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Shawn Vestal: North Monroe changes a step toward new Spokane

Sun., April 16, 2017, 4:30 a.m.

A pedestrian crosses North Monroe Street on Wednesday, April 5, 2017. City staff said Monday they’re moving forward with designs for a $7.1 million rebuild of the road, despite lingering concerns from a majority of businesses along the corridor. (Kathy Plonka / The Spokesman-Review)
A pedestrian crosses North Monroe Street on Wednesday, April 5, 2017. City staff said Monday they’re moving forward with designs for a $7.1 million rebuild of the road, despite lingering concerns from a majority of businesses along the corridor. (Kathy Plonka / The Spokesman-Review)

It’s hard to think of a clearer collision between old and new Spokane than what’s happening on North Monroe Street.

Old Spokane is the oversimplified but not wholly incorrect story of a city that a lot of people are trying to move past – a vision of a crumbling wasteland, of hot asphalt and cracked storefronts, a grimy place to drive past. New Spokane is the oversimplified but not wholly incorrect story of a city that is rising – a vision of a culturally vibrant, economically improving, forward-thinking place you might actually visit.

Old Spokane looks a bit like North Monroe.

New Spokane looks like what it’s going to become.

Is that too grandiose a claim for a street project? I don’t think so. And while I can appreciate that some business owners have concerns about the construction season and the potential for diverting traffic, it’s hard to imagine that the changes that are almost certainly coming to the North Monroe corridor, from Indiana to Cora, won’t be a vast improvement.

The project will reduce Monroe from four tightly packed lanes to three – one each direction and a turn lane. It will widen sidewalks and add curb features to improve pedestrian safety. (The city notes that there have been five injury or fatality pedestrian collisions on that stretch of road in the past five years, including the death of a 5-year-old in 2013.) And it will bring in benches, attractive lighting and other features.

City and neighborhood officials have been discussing the North Monroe corridor project since 2011; the first public hearing on the plan was held in the summer of 2014. The Plan Commission and City Council both adopted it that year, and a series of other meetings and public hearings have been occurring since. Construction is scheduled to begin next year.

Some business owners along the street are opposing the project, concerned that it will reduce traffic and worried in particular about the effects of a long construction delay – understandable given last year’s gnarled roadways downtown. But other business owners see the potential in the project, and in any case, it seems to be heading toward fruition.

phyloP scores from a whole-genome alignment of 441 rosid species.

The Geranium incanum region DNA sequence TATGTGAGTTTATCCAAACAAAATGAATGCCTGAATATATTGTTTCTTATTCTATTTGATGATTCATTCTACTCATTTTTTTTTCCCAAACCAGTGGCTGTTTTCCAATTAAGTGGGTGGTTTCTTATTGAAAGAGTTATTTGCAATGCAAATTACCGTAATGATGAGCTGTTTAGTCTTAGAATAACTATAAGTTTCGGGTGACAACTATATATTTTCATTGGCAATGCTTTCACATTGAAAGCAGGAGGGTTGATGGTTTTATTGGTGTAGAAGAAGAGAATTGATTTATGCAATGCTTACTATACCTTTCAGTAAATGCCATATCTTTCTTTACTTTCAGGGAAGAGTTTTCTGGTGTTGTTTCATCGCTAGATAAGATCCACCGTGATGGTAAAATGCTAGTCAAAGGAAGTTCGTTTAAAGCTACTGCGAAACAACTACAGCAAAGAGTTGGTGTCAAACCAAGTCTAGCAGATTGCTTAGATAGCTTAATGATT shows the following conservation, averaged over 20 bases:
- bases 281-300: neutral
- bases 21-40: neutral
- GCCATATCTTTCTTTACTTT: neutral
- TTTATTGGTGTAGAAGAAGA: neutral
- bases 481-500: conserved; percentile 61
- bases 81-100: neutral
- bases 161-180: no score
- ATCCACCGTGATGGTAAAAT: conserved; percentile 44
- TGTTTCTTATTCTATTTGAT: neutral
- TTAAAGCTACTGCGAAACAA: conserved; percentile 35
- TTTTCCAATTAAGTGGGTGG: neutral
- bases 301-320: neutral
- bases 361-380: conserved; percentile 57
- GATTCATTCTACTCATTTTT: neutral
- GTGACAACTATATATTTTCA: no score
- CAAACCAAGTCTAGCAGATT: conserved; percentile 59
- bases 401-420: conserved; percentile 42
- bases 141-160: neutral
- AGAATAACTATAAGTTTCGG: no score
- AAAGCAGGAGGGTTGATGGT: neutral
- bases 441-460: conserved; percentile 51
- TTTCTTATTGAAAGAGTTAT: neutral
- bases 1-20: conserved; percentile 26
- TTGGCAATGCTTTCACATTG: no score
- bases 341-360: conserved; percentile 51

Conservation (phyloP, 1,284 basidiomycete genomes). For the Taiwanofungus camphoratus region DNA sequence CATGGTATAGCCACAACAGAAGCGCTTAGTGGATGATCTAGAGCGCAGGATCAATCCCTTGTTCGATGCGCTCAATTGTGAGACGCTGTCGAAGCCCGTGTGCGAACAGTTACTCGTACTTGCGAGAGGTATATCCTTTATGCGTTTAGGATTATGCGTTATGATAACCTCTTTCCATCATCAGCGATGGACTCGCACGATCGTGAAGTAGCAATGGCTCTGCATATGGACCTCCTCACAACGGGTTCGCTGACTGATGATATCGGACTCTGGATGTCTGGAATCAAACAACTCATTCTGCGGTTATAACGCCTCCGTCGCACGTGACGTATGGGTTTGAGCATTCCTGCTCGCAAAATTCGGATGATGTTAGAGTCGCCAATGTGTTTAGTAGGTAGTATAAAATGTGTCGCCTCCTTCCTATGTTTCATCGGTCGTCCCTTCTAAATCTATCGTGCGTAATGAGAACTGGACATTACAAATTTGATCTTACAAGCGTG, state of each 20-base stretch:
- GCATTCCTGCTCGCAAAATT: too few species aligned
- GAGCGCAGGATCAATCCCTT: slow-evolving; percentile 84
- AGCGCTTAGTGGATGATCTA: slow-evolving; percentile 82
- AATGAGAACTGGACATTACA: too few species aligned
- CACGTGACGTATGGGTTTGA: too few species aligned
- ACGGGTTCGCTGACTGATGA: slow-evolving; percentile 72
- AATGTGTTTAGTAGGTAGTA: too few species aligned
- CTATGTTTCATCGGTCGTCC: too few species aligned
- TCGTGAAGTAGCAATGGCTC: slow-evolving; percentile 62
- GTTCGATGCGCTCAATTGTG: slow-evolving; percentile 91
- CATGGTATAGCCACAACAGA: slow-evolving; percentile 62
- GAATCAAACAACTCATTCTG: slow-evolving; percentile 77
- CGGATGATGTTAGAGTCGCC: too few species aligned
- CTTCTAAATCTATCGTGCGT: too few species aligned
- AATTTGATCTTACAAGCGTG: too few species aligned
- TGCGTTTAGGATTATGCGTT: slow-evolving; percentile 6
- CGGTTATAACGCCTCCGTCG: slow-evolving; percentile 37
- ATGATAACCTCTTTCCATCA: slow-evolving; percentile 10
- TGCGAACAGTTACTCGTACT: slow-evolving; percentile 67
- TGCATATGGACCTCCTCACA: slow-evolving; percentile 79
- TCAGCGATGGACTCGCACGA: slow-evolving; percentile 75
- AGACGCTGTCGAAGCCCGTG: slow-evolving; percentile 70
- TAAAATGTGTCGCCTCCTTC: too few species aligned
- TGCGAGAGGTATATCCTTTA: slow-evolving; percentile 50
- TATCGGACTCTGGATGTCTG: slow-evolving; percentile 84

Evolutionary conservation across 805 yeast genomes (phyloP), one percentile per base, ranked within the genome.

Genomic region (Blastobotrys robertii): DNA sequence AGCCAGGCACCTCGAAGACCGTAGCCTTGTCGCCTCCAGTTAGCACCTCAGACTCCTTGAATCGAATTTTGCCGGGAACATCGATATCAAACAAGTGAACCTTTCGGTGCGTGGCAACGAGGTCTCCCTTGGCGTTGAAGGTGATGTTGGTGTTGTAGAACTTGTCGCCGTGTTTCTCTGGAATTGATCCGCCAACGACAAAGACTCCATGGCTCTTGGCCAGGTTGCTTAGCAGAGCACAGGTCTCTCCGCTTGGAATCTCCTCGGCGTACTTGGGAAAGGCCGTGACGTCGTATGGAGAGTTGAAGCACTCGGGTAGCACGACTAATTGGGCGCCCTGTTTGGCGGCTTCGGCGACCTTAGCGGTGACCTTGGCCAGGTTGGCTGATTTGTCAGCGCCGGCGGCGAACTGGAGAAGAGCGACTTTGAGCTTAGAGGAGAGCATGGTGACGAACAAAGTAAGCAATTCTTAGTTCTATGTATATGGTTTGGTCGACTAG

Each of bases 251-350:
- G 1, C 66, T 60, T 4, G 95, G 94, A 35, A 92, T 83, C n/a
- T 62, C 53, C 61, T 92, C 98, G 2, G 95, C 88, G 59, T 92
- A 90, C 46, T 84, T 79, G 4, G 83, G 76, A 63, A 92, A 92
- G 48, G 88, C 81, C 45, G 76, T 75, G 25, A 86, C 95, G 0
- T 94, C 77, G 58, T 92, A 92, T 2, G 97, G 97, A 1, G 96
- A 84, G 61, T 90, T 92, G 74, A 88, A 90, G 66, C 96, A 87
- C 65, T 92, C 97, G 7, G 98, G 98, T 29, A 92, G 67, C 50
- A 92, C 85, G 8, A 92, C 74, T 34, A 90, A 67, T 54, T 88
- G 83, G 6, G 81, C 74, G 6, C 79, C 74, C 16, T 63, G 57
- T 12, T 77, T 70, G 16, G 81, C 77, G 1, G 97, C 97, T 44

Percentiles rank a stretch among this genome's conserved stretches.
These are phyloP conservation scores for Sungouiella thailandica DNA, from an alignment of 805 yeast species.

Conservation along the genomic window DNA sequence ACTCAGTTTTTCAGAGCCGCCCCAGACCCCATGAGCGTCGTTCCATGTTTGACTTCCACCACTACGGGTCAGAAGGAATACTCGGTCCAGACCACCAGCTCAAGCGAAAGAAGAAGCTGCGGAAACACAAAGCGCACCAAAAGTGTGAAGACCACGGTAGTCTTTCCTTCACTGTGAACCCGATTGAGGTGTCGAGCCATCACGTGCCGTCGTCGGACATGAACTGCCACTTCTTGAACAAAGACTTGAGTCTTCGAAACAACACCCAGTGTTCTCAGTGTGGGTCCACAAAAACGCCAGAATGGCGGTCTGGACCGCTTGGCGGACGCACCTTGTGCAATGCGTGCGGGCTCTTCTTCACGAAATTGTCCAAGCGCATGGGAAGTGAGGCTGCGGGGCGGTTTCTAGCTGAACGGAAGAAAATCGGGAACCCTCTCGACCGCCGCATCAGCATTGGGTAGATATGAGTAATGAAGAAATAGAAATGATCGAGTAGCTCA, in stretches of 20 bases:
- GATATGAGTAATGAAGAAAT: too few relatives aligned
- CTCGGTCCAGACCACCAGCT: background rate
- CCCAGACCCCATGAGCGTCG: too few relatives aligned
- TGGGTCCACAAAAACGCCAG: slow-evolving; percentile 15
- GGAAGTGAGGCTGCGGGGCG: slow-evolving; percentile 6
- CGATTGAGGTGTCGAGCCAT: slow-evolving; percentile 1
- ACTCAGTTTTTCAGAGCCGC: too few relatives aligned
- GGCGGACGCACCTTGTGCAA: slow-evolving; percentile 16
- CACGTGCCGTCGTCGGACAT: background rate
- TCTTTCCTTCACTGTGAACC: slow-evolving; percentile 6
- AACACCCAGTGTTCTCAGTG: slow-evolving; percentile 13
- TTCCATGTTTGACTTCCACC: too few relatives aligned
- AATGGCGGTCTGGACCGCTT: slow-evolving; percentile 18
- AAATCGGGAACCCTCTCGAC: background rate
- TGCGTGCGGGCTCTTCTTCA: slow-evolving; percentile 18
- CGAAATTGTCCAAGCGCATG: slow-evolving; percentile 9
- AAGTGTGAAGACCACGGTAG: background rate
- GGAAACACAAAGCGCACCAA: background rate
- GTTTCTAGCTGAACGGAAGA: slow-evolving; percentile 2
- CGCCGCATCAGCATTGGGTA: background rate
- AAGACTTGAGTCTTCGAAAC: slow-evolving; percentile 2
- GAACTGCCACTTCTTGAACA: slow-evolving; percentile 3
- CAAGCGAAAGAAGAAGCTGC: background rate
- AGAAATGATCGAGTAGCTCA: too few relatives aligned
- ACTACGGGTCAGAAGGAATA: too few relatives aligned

We’re seeing plenty of evidence all around town that revitalized streetscapes can pay big dividends. The South Perry neighborhood stands as one example, where walkable streets, curb bumpouts, new lighting and other improvements helped lay a foundation to help the neighborhood thrive. In different ways, the improvements along south Lincoln and Monroe turned what was a four-lane speedway into a slowed-down and more pleasant place to live – at least for me.

On West Main there’s another kind of infrastructure change – swapping out the four-lane throughway for a middle-of-the-street angled parking and pedestrian walkways. The difference is night and day.

North Monroe isn’t the same as those areas, nor are the proposed street improvements. But I think these changes will make it possible for North Monroe to flourish in similar ways.

These projects do more than fix cracked roads and sidewalks; they provide a foundation – a structure – that influences how people live around them. The current North Monroe encourages door-to-door driving and discourages stopping and walking. The sidewalks are unpleasantly narrow. The cracked and pocked four lanes are squeezed tight. You better watch carefully after parking when you open your car door on the traffic side.

All told, it’s a place that’s made to drive through, not go to.

In the new Spokane, that means it’s time for a change.



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